When evaluating the factors that most influence customer satisfaction with the claims process, empathy emerged as the most impactful, illustrating that carriers must look for ways to integrate the human touch into automated processing. Furthermore, the study revealed that consumers are letting their fears hold them back from fully embracing self-service claims automation, especially on those customers who have not dealt with a recent claim.
The report recommends that carriers offer consumers options to access a live representative or live chat at the right time in the process and that the responses should be tailored and directed to assuaging consumer fears and promoting the customer benefits of automated processing. Integrating more data earlier in the claims process also helps make self-service options easier for customers by leaving fewer fields for them to complete, while also leading to more efficient processing.
“What’s most important from this study is that insurers need to find a balance in automation and human touch to ensure that the claims process is simple, and that the customer is not sending the same information multiple times,” said Brower. “And as a result, carriers need to find ways to have a human touch when they want to, but interact with a representative when they want and need it, while maintaining customer retention as an important metric in their evaluation of automation effectiveness moving forward.”
Overall, carriers and customers are both happy with the value automation is delivering and the benefits carriers are receiving from automation are improving the customer experience. As carriers continue to seek greater efficiency and cost reductions, they are moving toward more virtual approaches. This could prove beneficial to customers in terms of added convenience, but those customers will still want the human touch at relevant parts of the claims process in order for these advancements to truly be a win-win.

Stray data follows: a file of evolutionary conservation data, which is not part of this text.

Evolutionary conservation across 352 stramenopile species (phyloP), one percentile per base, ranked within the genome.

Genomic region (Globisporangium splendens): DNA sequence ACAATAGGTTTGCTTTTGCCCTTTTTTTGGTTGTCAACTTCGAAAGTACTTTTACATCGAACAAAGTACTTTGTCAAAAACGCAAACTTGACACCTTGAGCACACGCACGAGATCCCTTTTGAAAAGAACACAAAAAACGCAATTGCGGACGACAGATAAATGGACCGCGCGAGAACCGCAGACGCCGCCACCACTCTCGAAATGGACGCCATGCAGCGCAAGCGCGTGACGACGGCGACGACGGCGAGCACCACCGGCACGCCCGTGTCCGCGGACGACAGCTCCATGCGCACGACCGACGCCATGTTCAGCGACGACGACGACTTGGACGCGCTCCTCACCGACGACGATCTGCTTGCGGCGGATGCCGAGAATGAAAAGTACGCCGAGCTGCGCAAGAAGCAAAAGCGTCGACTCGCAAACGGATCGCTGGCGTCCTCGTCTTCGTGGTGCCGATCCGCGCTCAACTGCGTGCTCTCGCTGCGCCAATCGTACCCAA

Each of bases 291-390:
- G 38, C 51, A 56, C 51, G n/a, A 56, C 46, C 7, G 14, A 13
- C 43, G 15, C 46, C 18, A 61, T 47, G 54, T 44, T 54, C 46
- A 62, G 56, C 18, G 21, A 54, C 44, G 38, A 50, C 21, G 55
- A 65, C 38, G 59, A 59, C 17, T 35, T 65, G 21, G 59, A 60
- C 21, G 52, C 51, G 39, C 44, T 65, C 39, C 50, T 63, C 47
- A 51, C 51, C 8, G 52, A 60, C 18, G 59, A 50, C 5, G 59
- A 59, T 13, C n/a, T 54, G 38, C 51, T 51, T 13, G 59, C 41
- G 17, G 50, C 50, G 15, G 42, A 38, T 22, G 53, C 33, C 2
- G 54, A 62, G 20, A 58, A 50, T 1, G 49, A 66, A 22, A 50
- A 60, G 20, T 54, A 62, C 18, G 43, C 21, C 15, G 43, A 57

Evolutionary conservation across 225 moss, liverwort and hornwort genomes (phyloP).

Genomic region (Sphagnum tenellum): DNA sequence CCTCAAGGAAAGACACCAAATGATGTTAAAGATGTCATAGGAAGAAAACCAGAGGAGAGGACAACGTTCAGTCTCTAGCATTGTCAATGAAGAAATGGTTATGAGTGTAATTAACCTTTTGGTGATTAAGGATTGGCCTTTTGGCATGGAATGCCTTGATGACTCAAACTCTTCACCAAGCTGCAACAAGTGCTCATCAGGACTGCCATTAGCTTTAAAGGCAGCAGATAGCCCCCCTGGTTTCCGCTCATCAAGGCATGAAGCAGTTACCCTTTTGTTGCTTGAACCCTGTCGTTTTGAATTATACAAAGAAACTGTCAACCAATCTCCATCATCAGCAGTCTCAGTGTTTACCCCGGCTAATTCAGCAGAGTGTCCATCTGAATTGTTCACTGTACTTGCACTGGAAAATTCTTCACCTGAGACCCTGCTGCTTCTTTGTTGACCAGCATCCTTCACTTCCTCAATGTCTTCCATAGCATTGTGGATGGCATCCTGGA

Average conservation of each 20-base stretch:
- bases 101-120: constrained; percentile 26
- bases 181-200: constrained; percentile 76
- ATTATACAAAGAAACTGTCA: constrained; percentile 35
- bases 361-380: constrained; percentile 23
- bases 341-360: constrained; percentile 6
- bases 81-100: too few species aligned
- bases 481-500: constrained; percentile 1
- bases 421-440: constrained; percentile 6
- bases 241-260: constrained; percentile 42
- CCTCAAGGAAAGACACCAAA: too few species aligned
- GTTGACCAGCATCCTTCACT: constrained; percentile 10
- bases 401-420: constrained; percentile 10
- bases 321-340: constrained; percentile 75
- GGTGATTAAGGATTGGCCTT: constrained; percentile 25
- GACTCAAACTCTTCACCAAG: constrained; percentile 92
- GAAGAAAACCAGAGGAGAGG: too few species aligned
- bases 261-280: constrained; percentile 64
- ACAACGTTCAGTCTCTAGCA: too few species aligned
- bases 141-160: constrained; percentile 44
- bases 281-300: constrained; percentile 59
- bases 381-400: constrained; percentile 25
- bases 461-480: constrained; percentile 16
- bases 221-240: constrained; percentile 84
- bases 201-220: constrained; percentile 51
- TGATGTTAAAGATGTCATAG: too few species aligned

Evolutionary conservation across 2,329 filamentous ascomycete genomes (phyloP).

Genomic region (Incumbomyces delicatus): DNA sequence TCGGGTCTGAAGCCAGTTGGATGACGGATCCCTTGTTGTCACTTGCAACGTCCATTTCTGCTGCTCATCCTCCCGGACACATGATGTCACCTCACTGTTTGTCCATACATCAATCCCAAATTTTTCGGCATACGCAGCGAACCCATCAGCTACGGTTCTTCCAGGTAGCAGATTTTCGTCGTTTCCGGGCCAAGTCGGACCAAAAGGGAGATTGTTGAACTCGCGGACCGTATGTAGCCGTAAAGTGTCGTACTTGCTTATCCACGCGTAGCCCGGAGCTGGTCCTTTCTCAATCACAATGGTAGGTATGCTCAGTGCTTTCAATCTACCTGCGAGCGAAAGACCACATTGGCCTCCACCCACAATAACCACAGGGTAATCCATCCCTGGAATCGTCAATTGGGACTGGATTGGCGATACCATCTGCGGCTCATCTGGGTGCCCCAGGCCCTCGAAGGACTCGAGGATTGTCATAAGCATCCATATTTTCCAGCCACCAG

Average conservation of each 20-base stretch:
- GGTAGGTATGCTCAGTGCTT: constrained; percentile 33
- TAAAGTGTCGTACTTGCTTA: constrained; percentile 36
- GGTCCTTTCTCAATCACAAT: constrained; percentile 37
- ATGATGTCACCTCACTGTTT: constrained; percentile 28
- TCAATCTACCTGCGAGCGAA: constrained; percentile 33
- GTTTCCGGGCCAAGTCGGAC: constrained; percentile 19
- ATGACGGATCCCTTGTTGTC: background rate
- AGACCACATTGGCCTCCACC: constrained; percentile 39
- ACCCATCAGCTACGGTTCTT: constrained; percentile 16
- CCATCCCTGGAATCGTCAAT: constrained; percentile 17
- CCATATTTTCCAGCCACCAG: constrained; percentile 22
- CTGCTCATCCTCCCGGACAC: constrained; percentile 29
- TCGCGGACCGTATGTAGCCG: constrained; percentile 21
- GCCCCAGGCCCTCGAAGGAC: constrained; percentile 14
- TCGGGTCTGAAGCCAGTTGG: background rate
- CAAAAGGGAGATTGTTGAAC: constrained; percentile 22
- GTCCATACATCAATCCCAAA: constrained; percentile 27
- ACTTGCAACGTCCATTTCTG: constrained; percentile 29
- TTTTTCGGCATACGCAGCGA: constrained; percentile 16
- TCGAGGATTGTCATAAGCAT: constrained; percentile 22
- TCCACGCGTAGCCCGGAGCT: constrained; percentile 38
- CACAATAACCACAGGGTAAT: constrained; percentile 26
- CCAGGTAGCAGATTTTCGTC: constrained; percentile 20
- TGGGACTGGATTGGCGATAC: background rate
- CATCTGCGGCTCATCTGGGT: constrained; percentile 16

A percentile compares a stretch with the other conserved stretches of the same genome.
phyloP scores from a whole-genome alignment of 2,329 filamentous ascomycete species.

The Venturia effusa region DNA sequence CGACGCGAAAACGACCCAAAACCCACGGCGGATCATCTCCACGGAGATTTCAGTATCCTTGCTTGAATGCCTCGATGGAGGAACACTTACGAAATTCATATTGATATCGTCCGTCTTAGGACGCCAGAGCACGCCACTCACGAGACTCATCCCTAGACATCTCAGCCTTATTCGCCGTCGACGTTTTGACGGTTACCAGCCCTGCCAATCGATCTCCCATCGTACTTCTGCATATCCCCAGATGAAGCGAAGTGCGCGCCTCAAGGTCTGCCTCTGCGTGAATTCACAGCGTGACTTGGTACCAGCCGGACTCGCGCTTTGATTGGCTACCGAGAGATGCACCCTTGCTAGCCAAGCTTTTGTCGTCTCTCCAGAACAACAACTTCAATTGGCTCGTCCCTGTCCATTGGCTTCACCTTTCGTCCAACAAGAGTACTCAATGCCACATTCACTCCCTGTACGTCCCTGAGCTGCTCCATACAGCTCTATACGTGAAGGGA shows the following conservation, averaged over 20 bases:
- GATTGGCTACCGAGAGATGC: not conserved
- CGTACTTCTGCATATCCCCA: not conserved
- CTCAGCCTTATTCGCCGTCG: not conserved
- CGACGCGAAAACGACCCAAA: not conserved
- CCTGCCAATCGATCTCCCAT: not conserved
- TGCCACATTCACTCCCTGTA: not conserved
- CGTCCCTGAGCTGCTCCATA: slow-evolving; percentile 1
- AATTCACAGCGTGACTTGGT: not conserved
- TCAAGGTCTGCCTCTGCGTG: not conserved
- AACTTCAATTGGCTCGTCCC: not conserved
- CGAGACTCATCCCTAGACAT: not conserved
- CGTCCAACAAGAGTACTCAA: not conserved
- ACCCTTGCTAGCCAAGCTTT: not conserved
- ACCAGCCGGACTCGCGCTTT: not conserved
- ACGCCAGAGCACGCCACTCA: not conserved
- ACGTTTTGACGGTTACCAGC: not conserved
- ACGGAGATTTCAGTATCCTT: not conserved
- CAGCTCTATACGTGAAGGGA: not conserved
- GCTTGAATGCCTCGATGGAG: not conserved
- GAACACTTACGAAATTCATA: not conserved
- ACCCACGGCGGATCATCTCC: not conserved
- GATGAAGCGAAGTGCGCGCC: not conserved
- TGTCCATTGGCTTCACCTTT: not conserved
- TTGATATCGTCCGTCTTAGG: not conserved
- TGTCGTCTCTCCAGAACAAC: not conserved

The Future of Automation
As technology advances, carriers believe that their businesses will implement enhanced automation in the next 3-5 years, with forward-leaning carriers expecting the share of their touchless claims to range from 15-95 percent as they continue to figure out how to operationalize touchless claims. The LexisNexis report also found that as automation for non-complex automotive claims continues to enhance and expand, it will make the most significant improvements to FNOL and repair estimates for customers. Estimates and investigations will also be altered significantly by artificial intelligence (AI) and advanced analytics, with forward-leaning respondents planning or considering an increase in the use of advanced analytics and AI in the next few years.
While it is clear the marketplace is moving in the direction of touchless claims, due to advancements in technology and the demands of a younger generation of customers, it is imperative that carriers balance automation with the desire for human interaction. Automation can even be used to help carriers deliver this empathy by freeing representatives to be available when a customer needs personal attention, and by providing the information needed to help representatives customize their interaction and personalize the claims process. Overall, there is desire from both carriers and consumers for a hybrid approach that leverages automation where it can be most effective and still includes opportunities for insurers to personally help customers when they want and need it.
Source: LexisNexis Press Release